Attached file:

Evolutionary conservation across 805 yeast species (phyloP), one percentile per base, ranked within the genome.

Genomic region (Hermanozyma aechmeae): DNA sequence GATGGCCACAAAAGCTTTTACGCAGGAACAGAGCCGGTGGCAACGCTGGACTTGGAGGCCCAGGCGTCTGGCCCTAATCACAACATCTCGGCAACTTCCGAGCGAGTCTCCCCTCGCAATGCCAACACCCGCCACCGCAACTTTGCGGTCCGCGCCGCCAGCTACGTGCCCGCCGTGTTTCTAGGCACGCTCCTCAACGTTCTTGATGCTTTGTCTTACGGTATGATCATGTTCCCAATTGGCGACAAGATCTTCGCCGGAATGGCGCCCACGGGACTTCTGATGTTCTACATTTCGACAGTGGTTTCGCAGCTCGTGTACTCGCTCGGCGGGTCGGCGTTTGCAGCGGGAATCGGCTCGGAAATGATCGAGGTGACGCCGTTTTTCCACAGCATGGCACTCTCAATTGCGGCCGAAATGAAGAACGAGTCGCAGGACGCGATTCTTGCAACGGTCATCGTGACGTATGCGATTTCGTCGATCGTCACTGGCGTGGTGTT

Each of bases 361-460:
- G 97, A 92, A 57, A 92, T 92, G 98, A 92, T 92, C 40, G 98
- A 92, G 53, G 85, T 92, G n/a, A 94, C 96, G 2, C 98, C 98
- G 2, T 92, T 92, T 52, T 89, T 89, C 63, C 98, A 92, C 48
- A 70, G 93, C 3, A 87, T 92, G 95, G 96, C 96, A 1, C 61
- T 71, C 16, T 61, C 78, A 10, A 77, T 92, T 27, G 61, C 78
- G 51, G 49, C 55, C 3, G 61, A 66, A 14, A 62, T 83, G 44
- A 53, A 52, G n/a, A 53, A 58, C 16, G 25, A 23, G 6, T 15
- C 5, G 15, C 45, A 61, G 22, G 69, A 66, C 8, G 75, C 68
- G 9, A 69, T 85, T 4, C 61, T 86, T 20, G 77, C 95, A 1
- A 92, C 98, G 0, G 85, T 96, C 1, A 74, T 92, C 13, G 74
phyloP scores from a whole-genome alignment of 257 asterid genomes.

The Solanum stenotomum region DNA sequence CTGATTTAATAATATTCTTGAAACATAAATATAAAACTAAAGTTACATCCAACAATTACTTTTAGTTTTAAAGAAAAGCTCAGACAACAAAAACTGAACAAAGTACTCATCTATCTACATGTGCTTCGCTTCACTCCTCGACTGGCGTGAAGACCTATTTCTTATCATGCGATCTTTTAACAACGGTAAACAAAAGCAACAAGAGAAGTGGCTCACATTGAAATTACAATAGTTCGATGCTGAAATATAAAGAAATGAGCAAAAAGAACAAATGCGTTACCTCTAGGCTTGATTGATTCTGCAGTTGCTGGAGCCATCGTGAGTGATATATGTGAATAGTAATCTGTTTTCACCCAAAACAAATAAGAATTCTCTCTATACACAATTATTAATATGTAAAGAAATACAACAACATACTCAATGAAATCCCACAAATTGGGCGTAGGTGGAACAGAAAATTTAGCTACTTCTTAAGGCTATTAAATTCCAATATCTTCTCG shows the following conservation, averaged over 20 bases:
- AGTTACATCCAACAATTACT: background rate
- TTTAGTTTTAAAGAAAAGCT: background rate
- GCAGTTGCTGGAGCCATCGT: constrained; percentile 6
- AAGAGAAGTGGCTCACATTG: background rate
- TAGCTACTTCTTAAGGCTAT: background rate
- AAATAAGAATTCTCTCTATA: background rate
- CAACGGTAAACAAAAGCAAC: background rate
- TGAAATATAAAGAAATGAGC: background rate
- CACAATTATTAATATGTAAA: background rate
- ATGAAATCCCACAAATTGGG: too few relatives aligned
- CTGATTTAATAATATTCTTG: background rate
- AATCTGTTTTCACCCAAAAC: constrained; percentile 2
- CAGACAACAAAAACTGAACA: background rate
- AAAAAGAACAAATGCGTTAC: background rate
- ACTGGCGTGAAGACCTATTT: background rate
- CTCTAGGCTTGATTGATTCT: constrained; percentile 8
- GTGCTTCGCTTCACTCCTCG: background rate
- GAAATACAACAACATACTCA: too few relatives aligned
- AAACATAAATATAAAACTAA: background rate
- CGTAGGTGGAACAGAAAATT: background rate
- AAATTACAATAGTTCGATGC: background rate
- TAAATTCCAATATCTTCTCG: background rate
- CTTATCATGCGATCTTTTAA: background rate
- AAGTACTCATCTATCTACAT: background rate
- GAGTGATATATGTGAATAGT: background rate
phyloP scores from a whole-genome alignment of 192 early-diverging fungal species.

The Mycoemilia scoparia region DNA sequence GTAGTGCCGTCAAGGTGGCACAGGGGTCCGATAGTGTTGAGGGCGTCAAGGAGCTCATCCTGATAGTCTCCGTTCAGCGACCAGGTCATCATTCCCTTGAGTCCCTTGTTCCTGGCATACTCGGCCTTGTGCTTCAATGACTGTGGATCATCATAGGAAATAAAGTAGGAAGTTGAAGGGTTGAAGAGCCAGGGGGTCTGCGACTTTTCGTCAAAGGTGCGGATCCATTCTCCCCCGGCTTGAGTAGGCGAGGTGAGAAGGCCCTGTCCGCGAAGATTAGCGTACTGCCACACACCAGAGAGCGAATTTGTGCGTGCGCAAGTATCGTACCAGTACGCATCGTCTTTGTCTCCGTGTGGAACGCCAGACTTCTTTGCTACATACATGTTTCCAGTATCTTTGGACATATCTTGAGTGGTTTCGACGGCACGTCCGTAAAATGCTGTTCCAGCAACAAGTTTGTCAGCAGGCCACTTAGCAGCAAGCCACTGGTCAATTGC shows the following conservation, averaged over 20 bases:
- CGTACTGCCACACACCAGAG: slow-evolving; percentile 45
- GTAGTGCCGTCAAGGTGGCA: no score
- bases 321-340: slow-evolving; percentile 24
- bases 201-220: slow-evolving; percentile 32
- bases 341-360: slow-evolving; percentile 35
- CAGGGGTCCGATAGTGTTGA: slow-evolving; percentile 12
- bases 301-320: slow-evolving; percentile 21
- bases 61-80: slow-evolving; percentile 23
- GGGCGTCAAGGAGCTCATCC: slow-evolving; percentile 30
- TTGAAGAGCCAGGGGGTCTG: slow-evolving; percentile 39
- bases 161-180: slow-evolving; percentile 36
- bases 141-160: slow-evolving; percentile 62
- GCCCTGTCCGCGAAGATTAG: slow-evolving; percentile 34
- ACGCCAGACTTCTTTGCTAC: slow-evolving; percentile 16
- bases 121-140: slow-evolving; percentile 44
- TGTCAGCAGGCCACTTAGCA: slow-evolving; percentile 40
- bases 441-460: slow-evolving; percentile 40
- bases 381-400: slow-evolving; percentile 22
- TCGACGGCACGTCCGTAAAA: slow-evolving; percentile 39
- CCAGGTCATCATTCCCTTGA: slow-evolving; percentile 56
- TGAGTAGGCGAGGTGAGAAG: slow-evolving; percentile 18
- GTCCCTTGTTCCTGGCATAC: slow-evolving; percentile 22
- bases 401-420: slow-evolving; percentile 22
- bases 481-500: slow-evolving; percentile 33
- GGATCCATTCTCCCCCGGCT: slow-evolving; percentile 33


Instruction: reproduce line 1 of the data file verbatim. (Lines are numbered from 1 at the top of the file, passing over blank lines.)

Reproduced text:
Evolutionary conservation across 805 yeast species (phyloP), one percentile per base, ranked within the genome.